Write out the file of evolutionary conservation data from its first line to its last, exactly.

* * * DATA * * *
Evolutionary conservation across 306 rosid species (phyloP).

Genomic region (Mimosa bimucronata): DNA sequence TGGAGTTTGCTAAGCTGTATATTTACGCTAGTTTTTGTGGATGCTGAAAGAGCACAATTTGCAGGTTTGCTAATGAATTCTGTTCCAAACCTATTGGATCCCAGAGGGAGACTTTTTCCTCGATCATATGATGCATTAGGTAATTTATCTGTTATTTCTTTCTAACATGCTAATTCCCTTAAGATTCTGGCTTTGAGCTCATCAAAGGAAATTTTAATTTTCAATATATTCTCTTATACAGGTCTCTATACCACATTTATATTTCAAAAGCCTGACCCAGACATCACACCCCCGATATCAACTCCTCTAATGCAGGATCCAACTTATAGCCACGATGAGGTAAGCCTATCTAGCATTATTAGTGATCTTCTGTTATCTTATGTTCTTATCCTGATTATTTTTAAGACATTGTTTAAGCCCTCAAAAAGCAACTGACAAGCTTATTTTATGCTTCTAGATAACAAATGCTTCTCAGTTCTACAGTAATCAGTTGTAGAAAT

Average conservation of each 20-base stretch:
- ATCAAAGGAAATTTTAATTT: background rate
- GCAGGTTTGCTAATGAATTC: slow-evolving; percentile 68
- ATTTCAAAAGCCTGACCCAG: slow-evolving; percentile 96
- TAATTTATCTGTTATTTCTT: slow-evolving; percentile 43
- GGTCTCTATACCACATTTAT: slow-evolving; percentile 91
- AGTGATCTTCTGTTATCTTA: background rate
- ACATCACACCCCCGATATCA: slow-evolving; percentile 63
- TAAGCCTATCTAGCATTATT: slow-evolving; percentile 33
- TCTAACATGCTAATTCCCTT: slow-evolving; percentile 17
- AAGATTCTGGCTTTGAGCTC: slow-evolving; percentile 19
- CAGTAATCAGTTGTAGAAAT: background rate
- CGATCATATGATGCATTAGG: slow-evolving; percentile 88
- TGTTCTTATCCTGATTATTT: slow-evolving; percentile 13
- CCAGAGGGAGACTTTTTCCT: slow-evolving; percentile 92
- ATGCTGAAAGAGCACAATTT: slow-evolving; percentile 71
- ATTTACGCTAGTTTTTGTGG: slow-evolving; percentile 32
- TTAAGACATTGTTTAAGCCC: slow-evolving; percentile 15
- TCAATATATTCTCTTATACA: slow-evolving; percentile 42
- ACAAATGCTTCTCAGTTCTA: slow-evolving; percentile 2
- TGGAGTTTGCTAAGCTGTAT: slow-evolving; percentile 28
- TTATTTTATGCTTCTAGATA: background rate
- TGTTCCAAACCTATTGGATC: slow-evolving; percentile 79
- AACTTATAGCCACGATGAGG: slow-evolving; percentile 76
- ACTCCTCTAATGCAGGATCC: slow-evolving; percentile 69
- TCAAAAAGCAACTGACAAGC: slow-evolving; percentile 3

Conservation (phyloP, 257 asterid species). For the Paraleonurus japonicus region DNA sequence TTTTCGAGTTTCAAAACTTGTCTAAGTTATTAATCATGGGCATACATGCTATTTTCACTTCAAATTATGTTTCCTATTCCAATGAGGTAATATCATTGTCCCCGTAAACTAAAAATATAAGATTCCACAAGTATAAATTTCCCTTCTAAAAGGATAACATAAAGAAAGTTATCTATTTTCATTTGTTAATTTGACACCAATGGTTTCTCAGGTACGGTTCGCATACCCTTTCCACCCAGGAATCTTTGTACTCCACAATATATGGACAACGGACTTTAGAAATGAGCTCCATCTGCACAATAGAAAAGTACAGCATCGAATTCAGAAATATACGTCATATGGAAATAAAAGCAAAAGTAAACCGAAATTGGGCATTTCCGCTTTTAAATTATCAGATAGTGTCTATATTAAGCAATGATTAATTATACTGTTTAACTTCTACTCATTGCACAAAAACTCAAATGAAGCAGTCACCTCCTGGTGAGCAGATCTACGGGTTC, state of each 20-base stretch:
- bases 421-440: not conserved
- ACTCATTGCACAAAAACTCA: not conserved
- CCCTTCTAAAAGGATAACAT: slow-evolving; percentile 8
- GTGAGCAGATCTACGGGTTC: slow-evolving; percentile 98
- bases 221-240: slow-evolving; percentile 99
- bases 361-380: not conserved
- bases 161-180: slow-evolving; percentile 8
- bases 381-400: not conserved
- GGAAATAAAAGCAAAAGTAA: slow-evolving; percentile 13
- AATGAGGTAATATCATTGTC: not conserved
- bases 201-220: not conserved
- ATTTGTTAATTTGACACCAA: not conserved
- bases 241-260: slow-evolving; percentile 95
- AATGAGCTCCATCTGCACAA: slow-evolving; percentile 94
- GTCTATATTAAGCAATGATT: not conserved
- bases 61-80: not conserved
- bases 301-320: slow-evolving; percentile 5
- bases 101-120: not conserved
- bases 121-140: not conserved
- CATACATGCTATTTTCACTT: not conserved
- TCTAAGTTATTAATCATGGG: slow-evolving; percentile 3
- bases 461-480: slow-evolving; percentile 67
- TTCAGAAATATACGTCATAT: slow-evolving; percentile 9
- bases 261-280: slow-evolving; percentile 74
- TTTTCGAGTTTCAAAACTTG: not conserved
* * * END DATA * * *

Evolutionary conservation across 306 rosid species (phyloP).

Genomic region (Mimosa bimucronata): DNA sequence TGGAGTTTGCTAAGCTGTATATTTACGCTAGTTTTTGTGGATGCTGAAAGAGCACAATTTGCAGGTTTGCTAATGAATTCTGTTCCAAACCTATTGGATCCCAGAGGGAGACTTTTTCCTCGATCATATGATGCATTAGGTAATTTATCTGTTATTTCTTTCTAACATGCTAATTCCCTTAAGATTCTGGCTTTGAGCTCATCAAAGGAAATTTTAATTTTCAATATATTCTCTTATACAGGTCTCTATACCACATTTATATTTCAAAAGCCTGACCCAGACATCACACCCCCGATATCAACTCCTCTAATGCAGGATCCAACTTATAGCCACGATGAGGTAAGCCTATCTAGCATTATTAGTGATCTTCTGTTATCTTATGTTCTTATCCTGATTATTTTTAAGACATTGTTTAAGCCCTCAAAAAGCAACTGACAAGCTTATTTTATGCTTCTAGATAACAAATGCTTCTCAGTTCTACAGTAATCAGTTGTAGAAAT

Average conservation of each 20-base stretch:
- ATCAAAGGAAATTTTAATTT: background rate
- GCAGGTTTGCTAATGAATTC: slow-evolving; percentile 68
- ATTTCAAAAGCCTGACCCAG: slow-evolving; percentile 96
- TAATTTATCTGTTATTTCTT: slow-evolving; percentile 43
- GGTCTCTATACCACATTTAT: slow-evolving; percentile 91
- AGTGATCTTCTGTTATCTTA: background rate
- ACATCACACCCCCGATATCA: slow-evolving; percentile 63
- TAAGCCTATCTAGCATTATT: slow-evolving; percentile 33
- TCTAACATGCTAATTCCCTT: slow-evolving; percentile 17
- AAGATTCTGGCTTTGAGCTC: slow-evolving; percentile 19
- CAGTAATCAGTTGTAGAAAT: background rate
- CGATCATATGATGCATTAGG: slow-evolving; percentile 88
- TGTTCTTATCCTGATTATTT: slow-evolving; percentile 13
- CCAGAGGGAGACTTTTTCCT: slow-evolving; percentile 92
- ATGCTGAAAGAGCACAATTT: slow-evolving; percentile 71
- ATTTACGCTAGTTTTTGTGG: slow-evolving; percentile 32
- TTAAGACATTGTTTAAGCCC: slow-evolving; percentile 15
- TCAATATATTCTCTTATACA: slow-evolving; percentile 42
- ACAAATGCTTCTCAGTTCTA: slow-evolving; percentile 2
- TGGAGTTTGCTAAGCTGTAT: slow-evolving; percentile 28
- TTATTTTATGCTTCTAGATA: background rate
- TGTTCCAAACCTATTGGATC: slow-evolving; percentile 79
- AACTTATAGCCACGATGAGG: slow-evolving; percentile 76
- ACTCCTCTAATGCAGGATCC: slow-evolving; percentile 69
- TCAAAAAGCAACTGACAAGC: slow-evolving; percentile 3

Conservation (phyloP, 257 asterid species). For the Paraleonurus japonicus region DNA sequence TTTTCGAGTTTCAAAACTTGTCTAAGTTATTAATCATGGGCATACATGCTATTTTCACTTCAAATTATGTTTCCTATTCCAATGAGGTAATATCATTGTCCCCGTAAACTAAAAATATAAGATTCCACAAGTATAAATTTCCCTTCTAAAAGGATAACATAAAGAAAGTTATCTATTTTCATTTGTTAATTTGACACCAATGGTTTCTCAGGTACGGTTCGCATACCCTTTCCACCCAGGAATCTTTGTACTCCACAATATATGGACAACGGACTTTAGAAATGAGCTCCATCTGCACAATAGAAAAGTACAGCATCGAATTCAGAAATATACGTCATATGGAAATAAAAGCAAAAGTAAACCGAAATTGGGCATTTCCGCTTTTAAATTATCAGATAGTGTCTATATTAAGCAATGATTAATTATACTGTTTAACTTCTACTCATTGCACAAAAACTCAAATGAAGCAGTCACCTCCTGGTGAGCAGATCTACGGGTTC, state of each 20-base stretch:
- bases 421-440: not conserved
- ACTCATTGCACAAAAACTCA: not conserved
- CCCTTCTAAAAGGATAACAT: slow-evolving; percentile 8
- GTGAGCAGATCTACGGGTTC: slow-evolving; percentile 98
- bases 221-240: slow-evolving; percentile 99
- bases 361-380: not conserved
- bases 161-180: slow-evolving; percentile 8
- bases 381-400: not conserved
- GGAAATAAAAGCAAAAGTAA: slow-evolving; percentile 13
- AATGAGGTAATATCATTGTC: not conserved
- bases 201-220: not conserved
- ATTTGTTAATTTGACACCAA: not conserved
- bases 241-260: slow-evolving; percentile 95
- AATGAGCTCCATCTGCACAA: slow-evolving; percentile 94
- GTCTATATTAAGCAATGATT: not conserved
- bases 61-80: not conserved
- bases 301-320: slow-evolving; percentile 5
- bases 101-120: not conserved
- bases 121-140: not conserved
- CATACATGCTATTTTCACTT: not conserved
- TCTAAGTTATTAATCATGGG: slow-evolving; percentile 3
- bases 461-480: slow-evolving; percentile 67
- TTCAGAAATATACGTCATAT: slow-evolving; percentile 9
- bases 261-280: slow-evolving; percentile 74
- TTTTCGAGTTTCAAAACTTG: not conserved